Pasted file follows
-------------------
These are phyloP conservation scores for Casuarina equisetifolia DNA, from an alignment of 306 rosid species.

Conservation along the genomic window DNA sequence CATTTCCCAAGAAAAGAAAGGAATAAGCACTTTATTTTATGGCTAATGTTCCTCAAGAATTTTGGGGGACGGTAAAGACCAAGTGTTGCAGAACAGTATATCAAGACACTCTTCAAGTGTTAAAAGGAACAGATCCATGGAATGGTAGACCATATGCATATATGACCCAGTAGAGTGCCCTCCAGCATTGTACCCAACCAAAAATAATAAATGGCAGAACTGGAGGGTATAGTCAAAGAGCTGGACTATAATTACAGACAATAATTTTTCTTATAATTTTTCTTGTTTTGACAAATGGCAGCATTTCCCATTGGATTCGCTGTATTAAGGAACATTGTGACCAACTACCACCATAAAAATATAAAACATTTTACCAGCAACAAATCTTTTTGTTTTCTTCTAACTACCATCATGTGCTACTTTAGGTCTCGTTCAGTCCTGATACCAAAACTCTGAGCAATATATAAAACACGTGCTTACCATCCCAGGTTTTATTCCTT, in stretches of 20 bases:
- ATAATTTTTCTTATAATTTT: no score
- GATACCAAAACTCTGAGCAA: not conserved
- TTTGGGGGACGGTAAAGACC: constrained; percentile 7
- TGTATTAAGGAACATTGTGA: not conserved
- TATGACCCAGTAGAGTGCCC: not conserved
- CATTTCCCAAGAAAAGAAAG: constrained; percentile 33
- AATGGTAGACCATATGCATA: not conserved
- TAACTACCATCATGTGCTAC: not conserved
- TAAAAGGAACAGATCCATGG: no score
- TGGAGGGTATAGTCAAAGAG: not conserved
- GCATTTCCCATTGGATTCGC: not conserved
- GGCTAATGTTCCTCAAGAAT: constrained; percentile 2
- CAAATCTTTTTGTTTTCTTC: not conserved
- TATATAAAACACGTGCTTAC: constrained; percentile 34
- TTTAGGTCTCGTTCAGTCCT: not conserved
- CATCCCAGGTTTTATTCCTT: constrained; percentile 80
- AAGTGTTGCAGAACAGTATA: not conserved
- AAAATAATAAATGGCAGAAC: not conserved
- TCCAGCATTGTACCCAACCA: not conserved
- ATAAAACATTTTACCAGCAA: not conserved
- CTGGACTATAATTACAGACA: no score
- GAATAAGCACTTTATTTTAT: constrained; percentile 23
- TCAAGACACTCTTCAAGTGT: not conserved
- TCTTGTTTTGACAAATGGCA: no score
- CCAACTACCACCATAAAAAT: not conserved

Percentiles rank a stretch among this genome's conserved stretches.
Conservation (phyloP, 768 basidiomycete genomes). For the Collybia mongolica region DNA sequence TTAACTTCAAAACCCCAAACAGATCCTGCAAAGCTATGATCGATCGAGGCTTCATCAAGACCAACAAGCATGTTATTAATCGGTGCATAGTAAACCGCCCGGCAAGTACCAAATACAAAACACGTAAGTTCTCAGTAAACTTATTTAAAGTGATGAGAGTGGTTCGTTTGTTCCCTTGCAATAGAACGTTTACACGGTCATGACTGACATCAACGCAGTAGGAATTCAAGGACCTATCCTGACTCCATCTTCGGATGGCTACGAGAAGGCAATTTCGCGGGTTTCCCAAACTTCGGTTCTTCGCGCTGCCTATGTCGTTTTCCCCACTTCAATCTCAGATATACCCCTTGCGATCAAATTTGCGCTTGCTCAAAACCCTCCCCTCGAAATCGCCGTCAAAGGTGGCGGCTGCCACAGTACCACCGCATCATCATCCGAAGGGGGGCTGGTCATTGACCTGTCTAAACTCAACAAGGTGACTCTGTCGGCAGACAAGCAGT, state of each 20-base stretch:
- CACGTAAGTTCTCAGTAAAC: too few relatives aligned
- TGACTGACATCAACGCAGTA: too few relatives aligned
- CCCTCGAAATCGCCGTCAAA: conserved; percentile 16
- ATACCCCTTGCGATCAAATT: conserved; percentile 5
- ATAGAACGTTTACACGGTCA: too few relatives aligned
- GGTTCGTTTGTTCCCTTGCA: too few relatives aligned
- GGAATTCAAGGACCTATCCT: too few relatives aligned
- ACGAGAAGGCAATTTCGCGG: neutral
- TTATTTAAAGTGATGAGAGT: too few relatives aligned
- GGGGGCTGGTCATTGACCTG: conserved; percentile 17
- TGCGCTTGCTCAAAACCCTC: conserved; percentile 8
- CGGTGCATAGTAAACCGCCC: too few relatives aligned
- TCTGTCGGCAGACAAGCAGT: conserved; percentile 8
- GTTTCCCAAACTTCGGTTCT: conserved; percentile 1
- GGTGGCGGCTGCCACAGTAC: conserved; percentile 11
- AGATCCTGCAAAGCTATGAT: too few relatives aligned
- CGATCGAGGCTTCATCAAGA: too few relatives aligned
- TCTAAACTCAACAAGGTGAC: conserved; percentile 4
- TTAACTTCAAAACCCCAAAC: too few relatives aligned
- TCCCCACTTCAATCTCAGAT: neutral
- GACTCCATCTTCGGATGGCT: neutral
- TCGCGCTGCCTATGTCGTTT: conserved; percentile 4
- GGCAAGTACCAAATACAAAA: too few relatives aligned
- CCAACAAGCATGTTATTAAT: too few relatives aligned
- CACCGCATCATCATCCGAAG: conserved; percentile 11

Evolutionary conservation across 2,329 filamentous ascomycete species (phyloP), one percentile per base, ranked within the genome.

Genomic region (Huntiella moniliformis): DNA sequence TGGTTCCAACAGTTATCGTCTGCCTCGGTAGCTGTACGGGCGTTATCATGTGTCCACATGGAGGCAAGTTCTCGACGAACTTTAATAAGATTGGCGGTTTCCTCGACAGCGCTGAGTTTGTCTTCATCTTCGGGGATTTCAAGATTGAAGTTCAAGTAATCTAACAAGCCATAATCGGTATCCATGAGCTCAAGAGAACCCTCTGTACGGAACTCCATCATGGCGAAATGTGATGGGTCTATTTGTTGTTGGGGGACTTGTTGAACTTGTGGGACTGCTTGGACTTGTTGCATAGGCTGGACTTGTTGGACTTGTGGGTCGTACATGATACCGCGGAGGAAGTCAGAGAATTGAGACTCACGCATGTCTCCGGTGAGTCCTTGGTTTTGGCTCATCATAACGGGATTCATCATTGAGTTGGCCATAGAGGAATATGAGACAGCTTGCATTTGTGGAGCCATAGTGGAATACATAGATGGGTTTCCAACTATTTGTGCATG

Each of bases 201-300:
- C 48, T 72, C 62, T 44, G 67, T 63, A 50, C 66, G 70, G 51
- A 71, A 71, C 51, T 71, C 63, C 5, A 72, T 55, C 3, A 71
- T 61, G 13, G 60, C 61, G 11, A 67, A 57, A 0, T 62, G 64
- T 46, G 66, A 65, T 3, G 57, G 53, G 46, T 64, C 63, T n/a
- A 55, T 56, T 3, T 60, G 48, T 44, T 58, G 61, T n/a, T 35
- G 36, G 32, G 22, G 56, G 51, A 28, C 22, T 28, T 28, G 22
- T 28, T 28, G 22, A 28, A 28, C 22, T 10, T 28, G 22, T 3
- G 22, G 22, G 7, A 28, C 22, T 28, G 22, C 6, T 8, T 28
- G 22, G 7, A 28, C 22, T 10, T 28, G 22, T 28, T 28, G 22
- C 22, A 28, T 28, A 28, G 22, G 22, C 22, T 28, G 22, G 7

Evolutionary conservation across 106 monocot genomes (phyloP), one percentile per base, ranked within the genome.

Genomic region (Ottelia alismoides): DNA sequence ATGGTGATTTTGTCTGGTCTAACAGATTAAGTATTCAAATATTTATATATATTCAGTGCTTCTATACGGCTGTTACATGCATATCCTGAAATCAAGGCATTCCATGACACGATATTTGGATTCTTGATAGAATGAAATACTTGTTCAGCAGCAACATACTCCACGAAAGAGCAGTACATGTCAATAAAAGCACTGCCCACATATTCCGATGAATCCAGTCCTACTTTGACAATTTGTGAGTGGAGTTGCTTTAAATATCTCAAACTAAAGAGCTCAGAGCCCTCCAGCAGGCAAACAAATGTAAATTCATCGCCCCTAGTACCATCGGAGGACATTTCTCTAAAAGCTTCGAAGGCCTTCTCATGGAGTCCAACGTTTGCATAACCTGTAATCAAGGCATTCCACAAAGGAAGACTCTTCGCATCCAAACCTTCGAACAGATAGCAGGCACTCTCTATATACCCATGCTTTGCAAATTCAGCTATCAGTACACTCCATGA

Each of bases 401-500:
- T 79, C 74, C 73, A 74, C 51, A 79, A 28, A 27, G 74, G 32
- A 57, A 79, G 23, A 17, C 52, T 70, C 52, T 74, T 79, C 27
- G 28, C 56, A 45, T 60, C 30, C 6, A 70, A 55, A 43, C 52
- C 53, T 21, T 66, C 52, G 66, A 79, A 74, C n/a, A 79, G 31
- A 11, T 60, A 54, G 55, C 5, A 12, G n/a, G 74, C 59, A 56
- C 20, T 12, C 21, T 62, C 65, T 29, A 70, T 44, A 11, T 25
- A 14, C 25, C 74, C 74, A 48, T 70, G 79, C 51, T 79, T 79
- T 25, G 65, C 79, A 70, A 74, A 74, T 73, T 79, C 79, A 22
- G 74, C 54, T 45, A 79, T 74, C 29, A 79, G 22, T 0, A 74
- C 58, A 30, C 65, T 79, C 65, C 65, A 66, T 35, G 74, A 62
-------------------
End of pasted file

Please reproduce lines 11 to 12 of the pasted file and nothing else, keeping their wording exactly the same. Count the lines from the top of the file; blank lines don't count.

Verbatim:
- TAAAAGGAACAGATCCATGG: no score
- TGGAGGGTATAGTCAAAGAG: not conserved